When dealing with lawyers — especially on matters as complex as securities law — even the most controlling clients are tempted to go passive.
The instinct is generally rooted in good intention: Stay out of the pro's way and let him work his magic. But, as the experience of James Glaza underlines, it's important to remember that no matter how complex the case, ultimate responsibility for strategic decisions resides with the client.
Glaza Over the Details
Glaza's tale of legal woe began on Jan. 21, 2003, when the SEC Division of Enforcement instituted proceedings (Matter of James F. Glaza, D/B/A Falcon Financial Services, Inc.). The division alleged that Glaza, while a registered rep, sold nonexempt unregistered securities and made material misstatements or omissions in connection with their sale.
Glaza's attorney, Walter Baumgardner, filed an answer denying the allegations on April 2, 2003, and a hearing before an administrative law judge was scheduled for July 7. However, during a teleconference on June 30, Baumgardner and the division's counsel proposed submitting Stipulations of Fact and Conclusions of Law instead of holding a formal hearing. The idea was to try and settle the case expeditiously. Baumgardner told the judge:
I have conferred with my client this morning just to make sure that I was not overstepping my bounds. And he is certain, he said, ‘I would be amenable to [submitting a written stipulation of facts and written briefs]…’ [H]e'll take the cease and desist and the bar from the industry, that's not the problem.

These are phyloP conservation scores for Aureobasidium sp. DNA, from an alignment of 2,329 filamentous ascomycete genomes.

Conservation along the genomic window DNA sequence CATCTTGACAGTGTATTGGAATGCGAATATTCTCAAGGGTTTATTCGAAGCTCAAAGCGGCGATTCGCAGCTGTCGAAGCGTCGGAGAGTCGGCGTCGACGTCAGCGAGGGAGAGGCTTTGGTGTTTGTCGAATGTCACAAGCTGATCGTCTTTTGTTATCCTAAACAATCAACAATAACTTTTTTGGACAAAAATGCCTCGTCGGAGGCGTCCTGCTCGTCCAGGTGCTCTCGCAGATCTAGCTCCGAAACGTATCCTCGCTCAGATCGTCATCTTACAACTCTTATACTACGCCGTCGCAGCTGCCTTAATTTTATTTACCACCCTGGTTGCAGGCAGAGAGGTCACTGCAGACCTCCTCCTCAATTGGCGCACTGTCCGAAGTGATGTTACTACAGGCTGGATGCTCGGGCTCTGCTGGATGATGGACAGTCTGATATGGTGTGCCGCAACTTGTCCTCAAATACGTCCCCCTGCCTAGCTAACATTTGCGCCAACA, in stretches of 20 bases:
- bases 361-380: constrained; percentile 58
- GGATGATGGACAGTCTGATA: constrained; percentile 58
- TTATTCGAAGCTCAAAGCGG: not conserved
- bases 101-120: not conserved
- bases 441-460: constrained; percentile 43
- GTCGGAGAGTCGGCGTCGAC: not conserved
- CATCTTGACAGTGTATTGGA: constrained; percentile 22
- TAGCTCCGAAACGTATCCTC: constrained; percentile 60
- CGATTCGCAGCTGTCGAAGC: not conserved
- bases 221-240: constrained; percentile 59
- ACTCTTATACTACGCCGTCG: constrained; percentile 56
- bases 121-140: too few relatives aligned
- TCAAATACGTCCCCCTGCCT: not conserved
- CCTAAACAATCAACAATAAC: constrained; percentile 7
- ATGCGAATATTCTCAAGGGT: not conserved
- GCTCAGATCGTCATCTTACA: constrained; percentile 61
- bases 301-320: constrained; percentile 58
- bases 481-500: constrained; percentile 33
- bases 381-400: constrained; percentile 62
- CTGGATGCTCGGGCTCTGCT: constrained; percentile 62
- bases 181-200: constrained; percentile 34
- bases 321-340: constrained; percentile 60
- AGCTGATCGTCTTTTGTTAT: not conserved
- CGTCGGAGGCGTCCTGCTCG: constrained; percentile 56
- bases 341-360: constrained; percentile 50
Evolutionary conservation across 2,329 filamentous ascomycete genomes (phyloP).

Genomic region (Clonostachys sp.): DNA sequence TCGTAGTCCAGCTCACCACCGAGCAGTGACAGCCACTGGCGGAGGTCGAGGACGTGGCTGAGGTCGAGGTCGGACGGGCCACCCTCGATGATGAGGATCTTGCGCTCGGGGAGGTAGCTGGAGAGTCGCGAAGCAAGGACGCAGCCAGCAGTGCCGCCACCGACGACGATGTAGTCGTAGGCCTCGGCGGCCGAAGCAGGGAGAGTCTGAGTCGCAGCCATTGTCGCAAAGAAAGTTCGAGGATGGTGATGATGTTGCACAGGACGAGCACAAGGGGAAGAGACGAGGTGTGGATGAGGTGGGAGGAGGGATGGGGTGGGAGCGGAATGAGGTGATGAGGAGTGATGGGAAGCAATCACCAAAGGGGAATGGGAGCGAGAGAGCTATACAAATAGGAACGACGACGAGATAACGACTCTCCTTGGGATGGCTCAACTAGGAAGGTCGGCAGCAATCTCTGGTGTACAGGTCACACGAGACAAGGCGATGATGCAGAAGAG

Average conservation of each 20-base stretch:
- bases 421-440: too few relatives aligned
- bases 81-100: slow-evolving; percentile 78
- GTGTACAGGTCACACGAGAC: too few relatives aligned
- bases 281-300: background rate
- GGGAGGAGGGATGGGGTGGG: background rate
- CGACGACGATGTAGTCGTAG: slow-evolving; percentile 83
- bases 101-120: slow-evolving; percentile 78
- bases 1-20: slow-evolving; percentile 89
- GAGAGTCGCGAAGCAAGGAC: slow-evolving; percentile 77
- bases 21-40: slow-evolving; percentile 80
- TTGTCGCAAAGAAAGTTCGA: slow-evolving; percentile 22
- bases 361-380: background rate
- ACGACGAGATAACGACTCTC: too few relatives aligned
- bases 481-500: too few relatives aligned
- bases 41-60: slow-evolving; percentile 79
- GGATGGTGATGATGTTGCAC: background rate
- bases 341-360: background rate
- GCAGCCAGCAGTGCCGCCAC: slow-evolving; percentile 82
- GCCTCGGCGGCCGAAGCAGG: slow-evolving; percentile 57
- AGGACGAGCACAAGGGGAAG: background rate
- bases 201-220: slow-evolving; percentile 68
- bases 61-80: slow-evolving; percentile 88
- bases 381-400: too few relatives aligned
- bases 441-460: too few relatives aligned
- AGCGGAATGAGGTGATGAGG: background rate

However, because Glaza and the SEC could not agree on the amount of the disgorgement and the civil money penalty to be paid, they agreed to submit written briefs on those issues.
On July 3, the stipulations (which numbered almost 100) and the legal briefs were submitted to the judge, who issued a decision a few months later requiring Glaza to:
Cease and desist from committing or causing any violations and any future violations of Sections 5(a) and 5(c) and 17(a) of the Securities Act and Section 10(b) of the Exchange Act and Rule 10b-5 thereunder.
Sever any association with any broker/dealer.
Cease participating in any offering of a penny stock.
Disgorge $780,131, plus prejudgment interest.
Pay a $110,000 fine.
On Further Review
These terms' sanctions apparently were not to Glaza's liking; on Oct. 3, he hired new lawyers (Anthony Djinis, Paul Bazil and Peter McLeod, of Pickard & Djinis LLP) to file an appeal. The appeal claimed Glaza never intended to stipulate the facts or the relief set forth in the stipulations and always intended to vigorously defend himself against the charges.
Glaza also charges Baumgardner falsely represented his authorization to negotiate the stipulations before the judge. More specifically, Glaza claims that Baumgardner told him that the stipulations merely set forth the division's case and that he would have the opportunity to defend himself fully by means of written briefs.